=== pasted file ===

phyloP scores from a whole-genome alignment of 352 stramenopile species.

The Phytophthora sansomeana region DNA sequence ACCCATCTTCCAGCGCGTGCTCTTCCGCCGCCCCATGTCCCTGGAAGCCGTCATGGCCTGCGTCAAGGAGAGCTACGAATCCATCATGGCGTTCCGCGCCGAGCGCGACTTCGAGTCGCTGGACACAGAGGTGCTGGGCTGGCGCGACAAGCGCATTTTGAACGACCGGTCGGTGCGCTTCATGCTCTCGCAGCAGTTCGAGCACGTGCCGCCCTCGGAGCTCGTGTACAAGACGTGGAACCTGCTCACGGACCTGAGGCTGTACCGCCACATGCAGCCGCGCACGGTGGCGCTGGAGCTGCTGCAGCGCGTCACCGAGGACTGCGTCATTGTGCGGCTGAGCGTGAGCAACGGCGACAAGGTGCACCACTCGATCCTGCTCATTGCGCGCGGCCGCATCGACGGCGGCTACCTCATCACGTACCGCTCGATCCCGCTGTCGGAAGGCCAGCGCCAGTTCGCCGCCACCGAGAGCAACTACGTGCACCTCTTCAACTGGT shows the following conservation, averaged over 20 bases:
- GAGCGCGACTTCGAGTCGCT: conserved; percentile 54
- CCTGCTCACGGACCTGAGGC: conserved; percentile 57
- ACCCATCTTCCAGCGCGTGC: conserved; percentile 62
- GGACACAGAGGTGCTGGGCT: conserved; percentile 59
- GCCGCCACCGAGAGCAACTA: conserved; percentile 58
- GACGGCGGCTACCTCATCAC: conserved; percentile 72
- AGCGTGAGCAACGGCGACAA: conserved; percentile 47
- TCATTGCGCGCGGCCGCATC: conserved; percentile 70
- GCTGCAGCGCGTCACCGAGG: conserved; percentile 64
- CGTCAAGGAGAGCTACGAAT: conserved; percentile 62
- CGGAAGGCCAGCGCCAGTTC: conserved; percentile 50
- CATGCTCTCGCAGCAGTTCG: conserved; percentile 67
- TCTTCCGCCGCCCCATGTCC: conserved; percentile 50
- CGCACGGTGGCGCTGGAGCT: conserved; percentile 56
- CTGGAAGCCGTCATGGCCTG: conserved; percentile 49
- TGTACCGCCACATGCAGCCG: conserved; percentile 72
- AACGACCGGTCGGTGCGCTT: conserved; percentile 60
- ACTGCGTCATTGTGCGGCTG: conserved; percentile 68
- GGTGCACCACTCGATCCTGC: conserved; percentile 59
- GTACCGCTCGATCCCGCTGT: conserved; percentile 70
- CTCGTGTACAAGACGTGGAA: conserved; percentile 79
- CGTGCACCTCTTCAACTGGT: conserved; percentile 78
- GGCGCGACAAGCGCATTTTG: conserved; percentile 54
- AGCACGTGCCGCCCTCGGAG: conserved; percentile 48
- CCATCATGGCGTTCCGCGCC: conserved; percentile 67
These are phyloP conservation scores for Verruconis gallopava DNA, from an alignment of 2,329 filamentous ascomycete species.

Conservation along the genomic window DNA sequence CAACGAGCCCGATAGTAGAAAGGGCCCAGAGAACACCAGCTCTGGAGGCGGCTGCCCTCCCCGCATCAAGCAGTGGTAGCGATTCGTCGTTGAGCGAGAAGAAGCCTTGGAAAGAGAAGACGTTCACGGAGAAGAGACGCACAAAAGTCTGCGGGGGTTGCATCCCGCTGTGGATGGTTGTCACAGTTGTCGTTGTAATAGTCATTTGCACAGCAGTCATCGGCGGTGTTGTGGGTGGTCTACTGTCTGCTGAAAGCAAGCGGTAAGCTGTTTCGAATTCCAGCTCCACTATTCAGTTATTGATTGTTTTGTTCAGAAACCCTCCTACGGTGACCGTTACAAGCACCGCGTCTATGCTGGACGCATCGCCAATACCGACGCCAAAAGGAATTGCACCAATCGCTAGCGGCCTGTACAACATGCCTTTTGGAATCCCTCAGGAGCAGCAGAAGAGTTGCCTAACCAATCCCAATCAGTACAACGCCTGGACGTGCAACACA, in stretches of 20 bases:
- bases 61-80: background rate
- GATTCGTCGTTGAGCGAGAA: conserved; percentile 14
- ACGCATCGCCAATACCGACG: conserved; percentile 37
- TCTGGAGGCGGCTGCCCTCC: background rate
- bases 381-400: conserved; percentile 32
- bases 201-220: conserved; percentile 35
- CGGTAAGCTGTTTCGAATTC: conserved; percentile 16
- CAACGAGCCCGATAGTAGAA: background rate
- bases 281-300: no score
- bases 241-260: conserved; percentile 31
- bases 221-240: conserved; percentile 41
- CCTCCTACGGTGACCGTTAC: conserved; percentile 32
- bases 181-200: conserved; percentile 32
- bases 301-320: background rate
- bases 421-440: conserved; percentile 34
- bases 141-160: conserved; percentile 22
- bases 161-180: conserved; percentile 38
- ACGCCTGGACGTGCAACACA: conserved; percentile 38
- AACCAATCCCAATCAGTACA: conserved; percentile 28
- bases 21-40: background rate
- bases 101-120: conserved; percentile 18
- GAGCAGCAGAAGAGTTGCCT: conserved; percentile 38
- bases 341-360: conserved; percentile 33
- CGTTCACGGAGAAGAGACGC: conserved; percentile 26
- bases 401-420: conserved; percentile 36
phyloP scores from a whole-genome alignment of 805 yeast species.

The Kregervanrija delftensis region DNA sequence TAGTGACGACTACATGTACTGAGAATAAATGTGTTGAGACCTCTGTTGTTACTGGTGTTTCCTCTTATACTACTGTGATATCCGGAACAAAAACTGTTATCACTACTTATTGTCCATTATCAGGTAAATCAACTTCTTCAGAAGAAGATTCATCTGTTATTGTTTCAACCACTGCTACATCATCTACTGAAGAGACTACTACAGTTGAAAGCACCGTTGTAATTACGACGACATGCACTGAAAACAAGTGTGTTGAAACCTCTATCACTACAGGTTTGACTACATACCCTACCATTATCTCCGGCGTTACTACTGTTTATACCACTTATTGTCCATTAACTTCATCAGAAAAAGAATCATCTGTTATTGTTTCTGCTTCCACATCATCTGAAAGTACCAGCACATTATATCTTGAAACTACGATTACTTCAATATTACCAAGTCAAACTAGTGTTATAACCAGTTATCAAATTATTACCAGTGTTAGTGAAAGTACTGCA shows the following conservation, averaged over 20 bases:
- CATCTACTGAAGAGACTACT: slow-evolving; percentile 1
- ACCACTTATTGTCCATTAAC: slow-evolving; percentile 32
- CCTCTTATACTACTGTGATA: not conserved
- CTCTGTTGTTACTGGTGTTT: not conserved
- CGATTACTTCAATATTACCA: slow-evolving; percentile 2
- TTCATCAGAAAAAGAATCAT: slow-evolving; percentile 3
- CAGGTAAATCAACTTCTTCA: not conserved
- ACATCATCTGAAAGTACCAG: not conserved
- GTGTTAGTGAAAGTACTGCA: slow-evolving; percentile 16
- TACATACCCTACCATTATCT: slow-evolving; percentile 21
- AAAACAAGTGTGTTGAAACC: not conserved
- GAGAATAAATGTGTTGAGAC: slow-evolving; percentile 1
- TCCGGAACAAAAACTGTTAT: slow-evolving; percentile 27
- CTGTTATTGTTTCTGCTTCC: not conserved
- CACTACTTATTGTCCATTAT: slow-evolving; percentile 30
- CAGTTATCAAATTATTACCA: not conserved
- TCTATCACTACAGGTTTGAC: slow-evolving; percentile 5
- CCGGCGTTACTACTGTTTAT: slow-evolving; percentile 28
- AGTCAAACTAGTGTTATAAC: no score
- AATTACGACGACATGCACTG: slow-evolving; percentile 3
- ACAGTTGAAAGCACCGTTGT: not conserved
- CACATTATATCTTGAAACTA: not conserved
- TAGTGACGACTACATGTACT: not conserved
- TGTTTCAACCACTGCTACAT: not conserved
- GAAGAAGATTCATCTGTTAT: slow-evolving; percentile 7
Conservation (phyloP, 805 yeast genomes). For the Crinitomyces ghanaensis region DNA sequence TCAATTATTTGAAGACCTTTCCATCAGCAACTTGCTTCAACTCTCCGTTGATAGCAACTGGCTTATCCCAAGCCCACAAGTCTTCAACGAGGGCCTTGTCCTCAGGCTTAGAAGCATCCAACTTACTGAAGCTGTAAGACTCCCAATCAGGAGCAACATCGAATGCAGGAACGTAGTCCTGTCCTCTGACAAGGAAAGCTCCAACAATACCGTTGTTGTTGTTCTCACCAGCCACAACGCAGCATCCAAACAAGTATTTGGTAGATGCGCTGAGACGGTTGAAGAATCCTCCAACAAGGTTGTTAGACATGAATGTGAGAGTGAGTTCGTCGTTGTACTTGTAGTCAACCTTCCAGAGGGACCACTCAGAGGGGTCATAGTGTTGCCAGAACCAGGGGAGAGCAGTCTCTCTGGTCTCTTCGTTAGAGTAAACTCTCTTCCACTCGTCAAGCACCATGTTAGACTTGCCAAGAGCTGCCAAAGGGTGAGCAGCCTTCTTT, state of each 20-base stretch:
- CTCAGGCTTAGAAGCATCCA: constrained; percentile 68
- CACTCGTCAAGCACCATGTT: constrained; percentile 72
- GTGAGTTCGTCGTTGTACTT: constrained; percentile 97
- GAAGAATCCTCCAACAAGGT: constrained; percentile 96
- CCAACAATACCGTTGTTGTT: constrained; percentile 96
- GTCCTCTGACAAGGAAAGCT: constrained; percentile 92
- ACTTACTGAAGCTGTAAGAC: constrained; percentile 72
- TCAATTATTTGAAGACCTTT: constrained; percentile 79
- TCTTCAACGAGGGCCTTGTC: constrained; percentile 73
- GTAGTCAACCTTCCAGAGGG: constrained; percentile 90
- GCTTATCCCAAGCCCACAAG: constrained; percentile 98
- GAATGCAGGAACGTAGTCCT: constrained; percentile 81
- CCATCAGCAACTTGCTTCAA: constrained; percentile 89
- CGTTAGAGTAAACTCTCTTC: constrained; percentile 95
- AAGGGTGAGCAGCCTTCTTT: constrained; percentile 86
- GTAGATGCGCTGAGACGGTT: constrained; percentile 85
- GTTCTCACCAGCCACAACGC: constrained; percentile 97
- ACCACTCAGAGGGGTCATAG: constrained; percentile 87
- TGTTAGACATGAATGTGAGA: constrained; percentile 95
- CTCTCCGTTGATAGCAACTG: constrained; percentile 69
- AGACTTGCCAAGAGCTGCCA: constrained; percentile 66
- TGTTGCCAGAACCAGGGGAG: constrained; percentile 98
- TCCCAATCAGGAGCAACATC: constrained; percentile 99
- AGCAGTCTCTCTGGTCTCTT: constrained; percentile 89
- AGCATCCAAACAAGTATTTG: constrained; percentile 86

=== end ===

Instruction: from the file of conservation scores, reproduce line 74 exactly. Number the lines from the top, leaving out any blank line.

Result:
- CCGGCGTTACTACTGTTTAT: slow-evolving; percentile 28